Everything is awesome–this movie, especially.
I was feeling purely cynical toward it, at first. It seemed like The LEGO Movie was going to be a promotional movie for an amazing toy I grew up with that didn’t need a movie to boost its sales at all. I was thinking that the plot was bound to be mildly entertaining, at most.
Except, not only was The LEGO Movie intelligent, awesome, interesting, and special; it managed to be funny without relying on innuendo, poop jokes, and slapstick.
We begin with Lord Business (Will Ferrell) , extremely tall and evil overlord, who steals a superweapon called the Kragle from the volcanic lair of the wizard Vitruvius (Morgan Freeman). Vitruvius makes a prophecy: one day, a being called “The Special” will find the Piece of Resistance, which will disarm the Kragle forever, and s/he will become the most awesome, special, most interesting person in the universe. The Lord Business takes out Vitruvius’s eyes, but whatever.
8 1/2 years later, construction worker Emmett (Chris Pratt)–who has never had an original thought in his life–is going about his awesome, ordinary day to a T when he meets Wyldstyle (Elizabeth Banks) at the site. Through sheer stupidity, he stumbles (okay, falls) upon the Piece of Resistance in a hole way below ground and gets it stuck to his back. What follows is a wild ride through several LEGO worlds with Wyldstyle, Vitruvius, Batman, Uni-kitty, Benny the Space Guy, and Metalbeard the Robot Pirate. They are hounded all the way by Good Cop/Bad Cop (Liam Neeson), who will have his own important part to play at the final showdown with Lord Business and his Micromanagers.
My only concern with The LEGO Movie is that its funniest scenes may have already been played out in the trailers. I was expecting to laugh really loud along with a theater full of children–and I did, just not as much as I thought I would.
That said, I cannot think of anything remotely terrible to say about this genre-savvy film. Stunning graphics resembling stop-motion animation appear to do anything from pyrotechnics to tossing waves of the sea, the music is awesome and as stuck in my head as the Piece of Resistance is to Emmett’s back (“Everything is Awesome” by Teagan and Sara, featuring The Lonely Island), the humor is clean and silly, the characters are endearing–there is just no one you can really hate in this movie (but my ultimate favorite has to be Vitruvius)–and the simple quest story that so riddles the great epics of the world really carries the day, thanks to some pointed satire. I love the way this movie turns the entire quest narrative on its head toward the end.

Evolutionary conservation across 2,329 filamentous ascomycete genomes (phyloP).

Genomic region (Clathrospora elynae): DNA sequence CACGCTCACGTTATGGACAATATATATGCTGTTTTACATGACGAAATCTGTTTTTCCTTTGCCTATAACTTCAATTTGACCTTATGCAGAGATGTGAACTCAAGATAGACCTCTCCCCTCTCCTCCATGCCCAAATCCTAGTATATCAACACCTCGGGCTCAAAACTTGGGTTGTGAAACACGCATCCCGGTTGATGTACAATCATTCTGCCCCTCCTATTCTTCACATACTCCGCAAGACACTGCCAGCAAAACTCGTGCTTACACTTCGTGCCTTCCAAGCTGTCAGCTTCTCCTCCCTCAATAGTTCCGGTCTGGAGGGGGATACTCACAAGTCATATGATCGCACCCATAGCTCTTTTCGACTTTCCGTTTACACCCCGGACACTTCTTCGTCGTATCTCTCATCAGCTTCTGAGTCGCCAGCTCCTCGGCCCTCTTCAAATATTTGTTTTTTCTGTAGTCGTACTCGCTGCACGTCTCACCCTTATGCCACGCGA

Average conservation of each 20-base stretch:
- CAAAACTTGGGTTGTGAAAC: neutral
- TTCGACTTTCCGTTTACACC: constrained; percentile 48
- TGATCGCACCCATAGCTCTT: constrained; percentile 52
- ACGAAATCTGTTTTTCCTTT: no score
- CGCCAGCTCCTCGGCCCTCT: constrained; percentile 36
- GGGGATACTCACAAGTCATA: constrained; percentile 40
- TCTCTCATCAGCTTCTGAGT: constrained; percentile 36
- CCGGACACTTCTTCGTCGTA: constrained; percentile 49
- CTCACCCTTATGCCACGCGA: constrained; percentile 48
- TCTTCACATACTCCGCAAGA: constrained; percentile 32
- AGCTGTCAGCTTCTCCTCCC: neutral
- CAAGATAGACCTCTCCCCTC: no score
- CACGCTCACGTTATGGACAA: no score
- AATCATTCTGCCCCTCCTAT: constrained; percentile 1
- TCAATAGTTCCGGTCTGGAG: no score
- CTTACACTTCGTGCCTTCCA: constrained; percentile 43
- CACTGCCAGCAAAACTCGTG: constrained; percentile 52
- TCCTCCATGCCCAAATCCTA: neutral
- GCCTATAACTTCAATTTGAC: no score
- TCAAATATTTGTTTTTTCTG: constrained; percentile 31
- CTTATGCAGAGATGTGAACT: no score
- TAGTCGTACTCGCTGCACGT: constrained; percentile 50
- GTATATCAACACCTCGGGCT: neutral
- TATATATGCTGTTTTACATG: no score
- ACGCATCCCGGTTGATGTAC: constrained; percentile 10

The movie even goes off on a metafictional tangent, too–I am usually jarred by animated features that suddenly cut to real-time, real-life footage of people, as if the entire animated world we just saw wasn’t real or is less important (Happy Feet somehow suffers from this). But The LEGO Movie pulls this off rather well; the story in the real-world runs parallel to that of the LEGO world–they feed off each other, even.
There’s also an endearing “message” about creativity and practicality, of going with your gut and following instructions. It turns out, you need a combination of both to save the day and to make anything wonderful.
All in all, The LEGO Movie reminds me of my childhood and its best days. Anything that is capable of that is worth a second, third, and umpteenth viewing.
And if you are still unconvinced about parting with your hard-earned money to see this wonderful little flick, I give you the blooper reel.